Eleven separate vignettes are presented. In each, celebrities, playing semi-fictionalized versions of themselves (with the exception of the characters of various wait staff, and one actor playing a lookalike cousin of herself), meet in a food service establishment with coffee/tea and cigarettes involved. Beyond the topic of discussion that brought them together, they often talk directly about coffee and cigarettes, more often that coffee and cigarettes, and by association caffeine and nicotine, are not healthy, especially if they are the only things constituting lunch. Other recurring themes include the Lee family, cousinhood, celebrity worship, the connection between the medical and musical careers, and Nikola Tesla's belief that the Earth is a conductor of acoustic resonance. In all cases, the coming together for coffee/tea and smokes acts as a bridge to overcome disagreements, and/or makes uncomfortable situations less uncomfortable.Written by
Jim Jarmusch shot the scene in which Cate Blanchett plays a double role on two different days, to give Blanchett time to transform her appearance and character. See more »
Jack White plugs in his Tesla coil in order to show it to Meg White, but never unplugs it before pulling it away in his wagon.
Jack never plugs anything in. The cord he has in his hand is connected from the the coil to the on/off switch. Furthermore, Tesla employed the Tesla coil in his efforts to achieve wireless power transmission, and as Jack built his coil based on Tesla's original designs, he would not require the use of outside electrical current. See more »
He's a very committed environmentalist.
Spike Jonze is a tree hugger? Jesus, I never would've had him down as that.
Well... I think he prefers the term "leaf people."
See more »
The credits end with a list of the historical, scientific, musical, and cinema-related figures that are mentioned or referenced throughout the film: "RESPECT TO: Nikola Tesla, Otis Blackwell, Junior Parker, Elvis Presley, Jesse Garon Presley, Lee Marvin, Henry Silva, Giant Robo, Heckle & Jeckle, Abbott & Costello, Vivienne Westwood, Spike Jonze, Spike Lee, Sam Mendes, PT Anderson, Michael Winterbottom, Harold Ramis, Gary Goldberg, Ghostface Killa, Old Dirty Bastard and the rock band Tesla...in a way..." After this list it closes with the memorial: "LONG LIVE JOE STRUMMER!" See more »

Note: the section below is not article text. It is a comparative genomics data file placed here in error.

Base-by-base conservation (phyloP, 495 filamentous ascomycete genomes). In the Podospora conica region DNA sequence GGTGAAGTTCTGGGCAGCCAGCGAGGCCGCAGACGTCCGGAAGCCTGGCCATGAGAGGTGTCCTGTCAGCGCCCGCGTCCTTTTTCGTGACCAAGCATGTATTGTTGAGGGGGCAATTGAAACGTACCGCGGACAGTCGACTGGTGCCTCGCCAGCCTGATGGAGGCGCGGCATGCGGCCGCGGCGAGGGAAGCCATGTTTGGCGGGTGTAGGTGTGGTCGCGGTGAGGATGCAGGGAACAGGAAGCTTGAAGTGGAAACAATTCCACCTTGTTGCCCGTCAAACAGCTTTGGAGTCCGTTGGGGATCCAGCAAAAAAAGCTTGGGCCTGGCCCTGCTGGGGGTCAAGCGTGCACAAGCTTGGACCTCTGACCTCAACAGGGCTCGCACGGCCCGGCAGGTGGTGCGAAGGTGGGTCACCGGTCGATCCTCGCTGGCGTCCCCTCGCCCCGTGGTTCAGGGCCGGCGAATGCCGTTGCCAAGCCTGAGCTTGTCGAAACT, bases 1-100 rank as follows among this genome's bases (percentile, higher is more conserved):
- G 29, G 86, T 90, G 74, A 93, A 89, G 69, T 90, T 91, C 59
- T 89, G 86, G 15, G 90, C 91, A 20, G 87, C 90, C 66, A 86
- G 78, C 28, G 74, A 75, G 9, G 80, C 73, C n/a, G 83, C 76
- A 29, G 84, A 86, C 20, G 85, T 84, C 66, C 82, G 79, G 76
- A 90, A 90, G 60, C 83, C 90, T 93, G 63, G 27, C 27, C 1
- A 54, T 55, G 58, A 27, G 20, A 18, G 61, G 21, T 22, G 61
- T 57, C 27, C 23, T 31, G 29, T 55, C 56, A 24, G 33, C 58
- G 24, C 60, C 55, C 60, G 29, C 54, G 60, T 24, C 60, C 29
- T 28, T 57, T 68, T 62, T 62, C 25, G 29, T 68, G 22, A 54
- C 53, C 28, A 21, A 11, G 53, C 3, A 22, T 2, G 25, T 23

Written by Eric "Monty" Morris, Coxsone Dodd
Performed by Eric "Monty" Morris
Jamrec Music/Happy Valley Music, Ltd. (BMI)
Courtesy of Jamaica Recording and Publishing Studio, Ltd. See more »
jarmusch not trying=still better than most
my impression of the film is that jarmusch wasn't really trying very hard. perhaps i'll be proven wrong and this film will one day be shown to have an understated genius about it, but i doubt it. the film is merely a collection of shorts that jarmusch has been putting together since 1986. the first one was the first one shot and the later ones seem to be filmed more recently (judging by the age of bill murray, and inclusion of alfred molina or meg/jack white, for example), but i can't verify that it was presented in the chronological filming order. at any rate, the film revolves around various people discussing various things over coffee (or tea) and cigarettes. more than anything the film made me want to go to a diner and have a coffee with some apple pie a la mode. unlike 'stranger than paradise' or 'down by law' this film had very little lasting effect on me. i had fun while i was watching it - jarmusch always has a quiet humor to his films, producing more chuckles than outright laughs - but it didn't leave me thinking like some of his others have. i like the molina/coogan and rza/gza/murray shorts the most. i don't mean to give the impression that the film is bad or that i don't like jarmusch because both are incorrect, it's just that jarmusch has done better and the film was mostly good fluff. B-.
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